Explaining “S.D.G.”

That’s humility.


This is a letter to Radio Classique in Paris, where an announcer did not understand “S.D.G.”.
There are 2000 works attributed to Bach.  Every one of these works is signed S. D. G.
One of these works is a cantata called, ” Adam must be crucified with Jésus so that New-Man might be born.”
Here, Bach is showing to the world, with no shame, that he understands and lives eternal life.
In the New Jerusalem, where Bach evidently lived, the harmony of the universe must always be maintained. Something that the world can never understand is this law of the universe, because life in the world is not ever affected by this law.
Let me repeat that: the harmony of the universe must always be maintained.  The life of the world is so completely isolated from the universe, out of respect for man, which is the result of love, and…

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About kurtnemes
Writer and Education Professional. Specialties include Ethics, Personal Memoir, Classical music, Tai Chi, Stress Reduction, Meditation, Coping, Classical Music, Aging, Love, Joy, Compassion and Equanimity (& what interests me.)

4 Responses to Explaining “S.D.G.”

  1. XperDunn says:

    This sounds like what Bach himself might have said to explain his S.D.G. (or “Soli Deo Gloria”) signature on his manuscripts. But we know that he had some secular pieces which he did not ‘sign’ this way.

    Martin Luther’s excommunication was in 1521 and Henry VIIIth’s excommunication was in 1533. In 1570 the Pope declared Elizabeth I illegitimate, exhorting English Catholics to assassinate her from within, and France and Spain to attack her from without. The Spanish Armada was defeated in 1588. Puritanism was founded by John Calvin shortly after the accession of Elizabeth I in 1558, and England was in the midst of its Civil War (1642–1651) when George Fox instituted the Quaker sect.

    By the time Bach was born, on March 31st, 1685, in Eisenach, his Europe had been through nearly two centuries of religious-based conflict, in wars both foreign and civil. Being a Catholic in the Protestant countries was as fatal as being a Protestant in the Catholic countries. Even the difference between the various new sects of Protestantism caused deadly antagonisms, prompting some of those sects to relocate to the New World.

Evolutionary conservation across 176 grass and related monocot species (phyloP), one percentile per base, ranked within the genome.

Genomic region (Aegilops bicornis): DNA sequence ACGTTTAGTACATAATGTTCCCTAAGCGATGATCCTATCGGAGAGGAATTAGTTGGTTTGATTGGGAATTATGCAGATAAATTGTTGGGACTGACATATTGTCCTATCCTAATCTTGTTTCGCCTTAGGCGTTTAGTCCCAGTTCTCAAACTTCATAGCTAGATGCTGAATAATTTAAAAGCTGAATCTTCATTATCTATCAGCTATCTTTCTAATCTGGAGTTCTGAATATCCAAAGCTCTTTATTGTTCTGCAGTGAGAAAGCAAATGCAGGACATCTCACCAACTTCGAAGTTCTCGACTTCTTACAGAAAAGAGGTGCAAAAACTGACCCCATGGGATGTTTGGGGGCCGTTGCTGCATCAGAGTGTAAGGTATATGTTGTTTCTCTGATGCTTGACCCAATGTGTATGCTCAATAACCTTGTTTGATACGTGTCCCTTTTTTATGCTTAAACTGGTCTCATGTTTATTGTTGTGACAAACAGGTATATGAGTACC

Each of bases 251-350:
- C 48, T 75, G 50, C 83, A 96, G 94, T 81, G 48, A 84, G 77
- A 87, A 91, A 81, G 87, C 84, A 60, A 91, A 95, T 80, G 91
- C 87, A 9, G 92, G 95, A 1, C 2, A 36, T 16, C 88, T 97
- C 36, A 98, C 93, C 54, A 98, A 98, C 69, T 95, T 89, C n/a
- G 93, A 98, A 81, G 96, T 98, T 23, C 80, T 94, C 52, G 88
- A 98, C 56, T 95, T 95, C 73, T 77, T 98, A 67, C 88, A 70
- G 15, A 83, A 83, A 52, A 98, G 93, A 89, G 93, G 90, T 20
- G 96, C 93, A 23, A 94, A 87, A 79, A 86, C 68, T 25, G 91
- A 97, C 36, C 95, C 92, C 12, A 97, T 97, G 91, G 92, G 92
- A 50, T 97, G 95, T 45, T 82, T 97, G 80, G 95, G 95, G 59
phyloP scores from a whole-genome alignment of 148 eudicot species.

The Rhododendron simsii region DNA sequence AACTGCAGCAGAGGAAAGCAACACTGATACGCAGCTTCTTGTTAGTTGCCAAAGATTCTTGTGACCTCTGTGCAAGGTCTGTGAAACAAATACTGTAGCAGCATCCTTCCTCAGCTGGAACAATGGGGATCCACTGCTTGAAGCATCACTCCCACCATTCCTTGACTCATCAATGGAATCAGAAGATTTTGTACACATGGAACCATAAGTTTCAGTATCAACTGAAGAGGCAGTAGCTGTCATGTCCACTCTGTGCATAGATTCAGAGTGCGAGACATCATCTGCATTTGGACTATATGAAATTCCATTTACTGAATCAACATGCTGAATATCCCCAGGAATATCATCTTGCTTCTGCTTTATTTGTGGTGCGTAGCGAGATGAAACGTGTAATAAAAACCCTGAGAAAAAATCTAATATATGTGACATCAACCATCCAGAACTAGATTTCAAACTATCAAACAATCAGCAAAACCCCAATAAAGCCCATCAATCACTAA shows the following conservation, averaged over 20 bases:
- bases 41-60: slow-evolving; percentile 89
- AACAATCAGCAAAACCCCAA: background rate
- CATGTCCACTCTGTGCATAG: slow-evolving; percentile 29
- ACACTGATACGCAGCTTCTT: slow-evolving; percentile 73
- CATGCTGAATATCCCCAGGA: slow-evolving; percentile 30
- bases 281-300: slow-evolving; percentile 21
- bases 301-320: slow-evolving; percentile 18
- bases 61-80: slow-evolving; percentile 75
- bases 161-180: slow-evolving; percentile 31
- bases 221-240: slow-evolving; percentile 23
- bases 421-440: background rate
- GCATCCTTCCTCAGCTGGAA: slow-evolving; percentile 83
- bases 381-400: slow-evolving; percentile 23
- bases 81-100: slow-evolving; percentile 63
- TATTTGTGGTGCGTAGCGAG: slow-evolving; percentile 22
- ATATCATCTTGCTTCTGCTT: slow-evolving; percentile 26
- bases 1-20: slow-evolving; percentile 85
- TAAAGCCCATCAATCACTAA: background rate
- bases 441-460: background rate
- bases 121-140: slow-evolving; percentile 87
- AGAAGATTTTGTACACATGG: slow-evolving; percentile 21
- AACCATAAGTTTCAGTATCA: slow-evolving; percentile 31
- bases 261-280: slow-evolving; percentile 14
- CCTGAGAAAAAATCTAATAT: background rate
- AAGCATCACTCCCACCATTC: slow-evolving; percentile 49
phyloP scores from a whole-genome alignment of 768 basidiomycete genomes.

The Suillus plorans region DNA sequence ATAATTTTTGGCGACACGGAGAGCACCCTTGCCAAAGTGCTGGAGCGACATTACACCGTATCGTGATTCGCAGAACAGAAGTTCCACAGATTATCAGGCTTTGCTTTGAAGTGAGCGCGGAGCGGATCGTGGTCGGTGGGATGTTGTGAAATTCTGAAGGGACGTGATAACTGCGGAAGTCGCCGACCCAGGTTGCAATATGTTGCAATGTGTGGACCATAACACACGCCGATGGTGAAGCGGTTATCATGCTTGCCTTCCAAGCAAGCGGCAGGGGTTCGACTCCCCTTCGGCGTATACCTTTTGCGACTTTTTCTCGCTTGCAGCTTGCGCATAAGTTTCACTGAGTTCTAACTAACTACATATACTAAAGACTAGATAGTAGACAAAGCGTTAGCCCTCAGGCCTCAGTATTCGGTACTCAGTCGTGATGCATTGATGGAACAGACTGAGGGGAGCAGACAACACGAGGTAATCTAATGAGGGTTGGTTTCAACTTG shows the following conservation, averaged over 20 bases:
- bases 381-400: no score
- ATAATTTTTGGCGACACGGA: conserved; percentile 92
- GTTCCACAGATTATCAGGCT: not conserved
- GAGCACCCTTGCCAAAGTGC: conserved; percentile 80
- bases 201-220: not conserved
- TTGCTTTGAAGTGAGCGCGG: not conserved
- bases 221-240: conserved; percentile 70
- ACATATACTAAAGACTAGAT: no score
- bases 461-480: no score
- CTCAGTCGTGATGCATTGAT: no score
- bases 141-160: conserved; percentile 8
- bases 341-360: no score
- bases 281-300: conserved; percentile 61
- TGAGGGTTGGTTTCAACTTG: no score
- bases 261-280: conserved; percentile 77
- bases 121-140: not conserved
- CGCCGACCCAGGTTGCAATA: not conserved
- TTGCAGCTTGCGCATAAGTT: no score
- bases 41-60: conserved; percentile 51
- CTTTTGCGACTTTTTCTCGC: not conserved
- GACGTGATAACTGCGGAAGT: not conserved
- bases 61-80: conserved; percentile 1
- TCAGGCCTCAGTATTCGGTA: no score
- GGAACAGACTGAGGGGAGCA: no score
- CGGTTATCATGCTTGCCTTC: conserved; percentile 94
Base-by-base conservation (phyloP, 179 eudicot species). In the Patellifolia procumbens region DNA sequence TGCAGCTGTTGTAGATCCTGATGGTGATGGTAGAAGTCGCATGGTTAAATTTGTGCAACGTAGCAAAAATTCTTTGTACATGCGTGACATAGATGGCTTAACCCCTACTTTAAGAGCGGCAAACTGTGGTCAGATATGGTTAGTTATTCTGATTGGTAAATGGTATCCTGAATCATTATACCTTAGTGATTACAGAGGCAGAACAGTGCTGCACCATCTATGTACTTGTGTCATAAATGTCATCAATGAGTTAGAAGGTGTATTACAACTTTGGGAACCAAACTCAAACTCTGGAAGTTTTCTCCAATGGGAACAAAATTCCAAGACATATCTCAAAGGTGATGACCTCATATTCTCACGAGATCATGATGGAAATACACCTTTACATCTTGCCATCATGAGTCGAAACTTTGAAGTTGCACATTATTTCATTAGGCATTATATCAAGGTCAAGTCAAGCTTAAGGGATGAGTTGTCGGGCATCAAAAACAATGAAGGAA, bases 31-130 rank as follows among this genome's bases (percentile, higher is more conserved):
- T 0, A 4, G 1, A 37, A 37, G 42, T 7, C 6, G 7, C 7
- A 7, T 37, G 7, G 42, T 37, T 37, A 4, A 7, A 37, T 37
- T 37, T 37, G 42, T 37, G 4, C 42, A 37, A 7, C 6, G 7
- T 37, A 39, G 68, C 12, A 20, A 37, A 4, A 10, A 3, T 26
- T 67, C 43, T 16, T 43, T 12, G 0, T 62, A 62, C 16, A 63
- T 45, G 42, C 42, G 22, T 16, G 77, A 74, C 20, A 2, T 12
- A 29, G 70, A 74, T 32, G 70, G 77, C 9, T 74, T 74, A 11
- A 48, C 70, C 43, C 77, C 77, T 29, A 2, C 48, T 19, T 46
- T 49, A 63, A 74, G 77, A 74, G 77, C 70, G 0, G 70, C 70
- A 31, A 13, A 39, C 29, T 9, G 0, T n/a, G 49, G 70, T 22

Music was a major issue amongst these warring factions—‘nationalized’ by the Catholic church, their music was only permissible as part of church services. In reaction, some Protestant sects, liked the Puritans and Quakers, eschewed music altogether. The more musically-liberal Calvinism of Bach’s Germany saw the historic breakthrough of Secular music, which would lead to the Classical Era, when music became sponsored by the nobility rather than the church. This would lead to Opera, Chamber music, and Symphonic orchestras.

    But in Bach’s time, we are still on the cusp of this change. He had to be very diplomatic about his few secular Cantatas—they had to maintain the aspect of ‘morality plays’, just to avoid being seen as anti-religious. Even so, the vast majority of his works were for church services—and the addition of his signature “S.D.G.” may have been mere icing on the diplomatic cake, if you will.

    That is not to claim that Bach’s religiosity was a put-on—I’m sure his well-known piety was sincere; and the glory of his music was an audible representation of his faith. But he was also one of the great composers of all human history—his urge to create music, sacred or secular, must have been enormous. With a modern understanding of psychology, it’s not hard to imagine that Bach felt compelled to rationalize his need to create new music in new genres—his faith undoubtedly warring with his creative spirit. Within that context, “S.D.G.” could also be interpreted as “C.Y.A.”

    Liked by 1 person

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